Warner (UK, Hawk Films production)
Set in the nearly futuritsic British society, Kubrick's film is one of the most controversial and stylized works he has made, one that like his previous one, “2001: A Space Odyssey,” has acquired a cult status.
Ambitious to a fault, Kubrick wishes to comment on the state of crime, violence, punishment, and redemption in our increasingly normless society. Above all, his still much understood film is a poignant satire about free will versus state authority.
The saga's anti-hero is Alex (Malcolm McDowell), a futuristic punk, a hoodlum who leads a gang of juvenile delinquents that engages in beating the poor and homeless, invading houses of the rich and famous for rape and murder.
It's hard not to notice the band's uniforms (designed by the brilliant Milena Canonero), which are like jumpsuits fitted with codpieces. They speak in a bizarre dialect that combines colloquial Russian with Cockney expressions. Alex hates school and education, but admires Beethoven, whose genius music he associates with sexually-driven violence.
Alex is sent to prison for murder. After being brainwashed into a revulsion against sex and violence, he is returned to society, where he becomes a victimized robot, a passive man with no will or desire of his own.
Kubrick's liberal adaptation of Anthony Burgess' anti-authoritarian novel was controversial, denounced by some critics as a shallow, sensational treatment of a complex and ironic book, and praised by others as a prophetic look into the future.
In hindsight, the film is a sobering work, some of whose prophesies have come true. The mindless violence depicted in the film is much like the drive-by shootings and gang warfare of American inner cities.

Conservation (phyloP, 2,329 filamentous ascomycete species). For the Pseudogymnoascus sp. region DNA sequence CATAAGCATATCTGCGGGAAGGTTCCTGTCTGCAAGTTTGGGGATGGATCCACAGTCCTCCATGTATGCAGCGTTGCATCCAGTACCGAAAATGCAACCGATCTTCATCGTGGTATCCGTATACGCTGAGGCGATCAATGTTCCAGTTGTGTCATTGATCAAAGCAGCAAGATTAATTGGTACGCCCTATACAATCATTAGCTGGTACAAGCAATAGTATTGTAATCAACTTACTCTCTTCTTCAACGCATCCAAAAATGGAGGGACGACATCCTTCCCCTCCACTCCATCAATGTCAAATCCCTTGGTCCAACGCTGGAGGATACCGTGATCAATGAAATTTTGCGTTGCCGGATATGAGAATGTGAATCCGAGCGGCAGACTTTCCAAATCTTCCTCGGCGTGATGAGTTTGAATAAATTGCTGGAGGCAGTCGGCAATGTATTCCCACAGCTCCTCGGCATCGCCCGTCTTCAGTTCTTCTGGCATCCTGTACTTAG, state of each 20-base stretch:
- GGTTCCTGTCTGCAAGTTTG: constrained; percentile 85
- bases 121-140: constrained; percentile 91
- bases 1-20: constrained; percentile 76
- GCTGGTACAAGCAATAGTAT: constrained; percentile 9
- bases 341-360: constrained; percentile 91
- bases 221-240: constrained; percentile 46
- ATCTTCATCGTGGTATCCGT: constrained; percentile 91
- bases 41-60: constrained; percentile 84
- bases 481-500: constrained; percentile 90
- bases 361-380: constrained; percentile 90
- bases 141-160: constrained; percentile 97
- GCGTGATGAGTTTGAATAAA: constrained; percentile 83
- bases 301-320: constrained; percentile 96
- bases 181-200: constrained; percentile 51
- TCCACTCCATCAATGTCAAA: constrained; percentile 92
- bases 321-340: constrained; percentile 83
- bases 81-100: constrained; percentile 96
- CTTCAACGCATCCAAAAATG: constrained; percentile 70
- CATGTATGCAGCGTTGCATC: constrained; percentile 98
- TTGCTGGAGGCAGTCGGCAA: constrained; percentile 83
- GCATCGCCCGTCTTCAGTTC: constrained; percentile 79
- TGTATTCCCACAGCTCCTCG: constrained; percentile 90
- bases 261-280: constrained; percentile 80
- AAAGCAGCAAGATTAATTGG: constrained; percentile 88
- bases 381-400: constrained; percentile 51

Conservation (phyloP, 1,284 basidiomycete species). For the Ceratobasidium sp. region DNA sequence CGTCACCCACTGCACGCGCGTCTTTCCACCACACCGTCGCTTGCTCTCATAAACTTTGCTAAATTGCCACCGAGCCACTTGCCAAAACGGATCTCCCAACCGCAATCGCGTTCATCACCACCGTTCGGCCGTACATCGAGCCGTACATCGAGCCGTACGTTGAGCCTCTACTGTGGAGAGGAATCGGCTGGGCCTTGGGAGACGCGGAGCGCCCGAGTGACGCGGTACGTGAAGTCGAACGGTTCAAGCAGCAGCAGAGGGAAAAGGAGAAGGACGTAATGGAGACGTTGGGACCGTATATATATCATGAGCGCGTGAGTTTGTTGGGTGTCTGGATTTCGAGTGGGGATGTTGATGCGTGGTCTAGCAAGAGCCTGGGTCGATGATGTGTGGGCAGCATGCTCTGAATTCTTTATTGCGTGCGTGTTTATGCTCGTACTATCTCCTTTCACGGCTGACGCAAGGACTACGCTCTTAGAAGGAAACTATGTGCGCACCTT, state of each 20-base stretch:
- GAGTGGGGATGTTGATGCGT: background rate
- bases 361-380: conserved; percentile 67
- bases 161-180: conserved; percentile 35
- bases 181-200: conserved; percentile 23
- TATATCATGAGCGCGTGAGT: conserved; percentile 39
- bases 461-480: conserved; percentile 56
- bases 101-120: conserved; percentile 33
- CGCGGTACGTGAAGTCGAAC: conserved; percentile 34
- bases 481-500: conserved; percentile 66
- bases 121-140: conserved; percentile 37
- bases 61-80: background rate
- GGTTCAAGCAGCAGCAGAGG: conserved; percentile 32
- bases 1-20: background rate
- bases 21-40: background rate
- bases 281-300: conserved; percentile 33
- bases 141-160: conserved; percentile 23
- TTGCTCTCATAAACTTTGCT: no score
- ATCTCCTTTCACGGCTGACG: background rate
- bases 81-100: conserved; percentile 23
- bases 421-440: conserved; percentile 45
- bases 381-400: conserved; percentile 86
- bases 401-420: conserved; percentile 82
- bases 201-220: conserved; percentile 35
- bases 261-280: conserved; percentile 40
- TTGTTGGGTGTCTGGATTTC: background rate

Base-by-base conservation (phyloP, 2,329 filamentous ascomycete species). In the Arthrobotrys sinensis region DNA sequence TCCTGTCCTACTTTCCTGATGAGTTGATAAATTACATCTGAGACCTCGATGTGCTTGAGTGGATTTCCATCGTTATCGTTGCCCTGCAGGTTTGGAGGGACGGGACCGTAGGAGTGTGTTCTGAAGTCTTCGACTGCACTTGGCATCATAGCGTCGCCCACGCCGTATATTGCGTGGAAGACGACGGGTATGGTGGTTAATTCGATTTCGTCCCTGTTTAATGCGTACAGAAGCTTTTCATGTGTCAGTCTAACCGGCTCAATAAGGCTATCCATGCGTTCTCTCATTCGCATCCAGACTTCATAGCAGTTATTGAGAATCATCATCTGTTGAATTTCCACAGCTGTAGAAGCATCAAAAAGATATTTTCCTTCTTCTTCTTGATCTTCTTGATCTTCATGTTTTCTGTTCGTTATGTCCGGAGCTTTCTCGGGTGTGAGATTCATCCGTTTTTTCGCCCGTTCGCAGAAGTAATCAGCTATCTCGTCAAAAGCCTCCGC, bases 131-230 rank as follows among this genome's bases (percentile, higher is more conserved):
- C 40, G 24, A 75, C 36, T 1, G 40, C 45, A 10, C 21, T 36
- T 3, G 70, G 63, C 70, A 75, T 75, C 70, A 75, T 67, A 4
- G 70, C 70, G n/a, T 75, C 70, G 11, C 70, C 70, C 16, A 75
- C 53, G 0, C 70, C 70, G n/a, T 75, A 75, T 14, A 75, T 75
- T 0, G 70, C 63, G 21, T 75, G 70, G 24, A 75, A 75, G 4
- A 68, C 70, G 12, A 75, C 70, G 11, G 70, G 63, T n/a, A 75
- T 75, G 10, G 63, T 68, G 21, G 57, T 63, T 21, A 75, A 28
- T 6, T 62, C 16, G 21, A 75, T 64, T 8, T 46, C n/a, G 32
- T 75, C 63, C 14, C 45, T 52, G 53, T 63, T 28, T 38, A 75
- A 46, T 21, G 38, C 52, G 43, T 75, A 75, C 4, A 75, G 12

As always, Kubrick is a master artist with a brilliant vision when it comes to imagery and tone. The film is sumptuously shot by ace lenser John Alcott and designed by the gifted production designer John Barry.
The film's use of music is also worth mentioning. McDowell's character's love of Beethoven is taken from the book, while the use of Gene Kelly's tune “Singin' in the Rain,” as accompaniment to an act of violence, was reportedly McDowell's own improvisation.
Originally, the film was slapped with an X rating, which was later changed into R.
Alex (Malcolm McDowell)
Mr. Alexander (Patrick Magee)
Mrs. Alexander (Adrienne Corri)
Chief Guard (Michael Bates)
Dim (Warren Clarke)
Stage Actor (John Clive)
Dr. Brodsky (Carl Duering)
Hobo (Paul Farrell)
Lodger (Clive Francis)
Prison Warden (Michael Gover)
Oscar Nominations: 4
Picture, produced by Stanley Kubrick
Director: Stanely Kubrick
Screenplay (Adapted): Kubrick
Editing: Bill Butler
Oscar Awards: None
In 1971, “Clockwork Orange” lost in each and every category to “The French Connection, which won Best Picture, Best Director for William Friedkin, Best Screenplay for Ernest Tidyman, and Best Editing for Jerry Greenberg.
The other three Best Picture nominees were Norman Jewison's musical “Fiddler on the Roof,” Bogdanovich superb period small-town drama “The Last Picture Show,” and the old-fashioned historical epic “Nicholas and Alexandra.”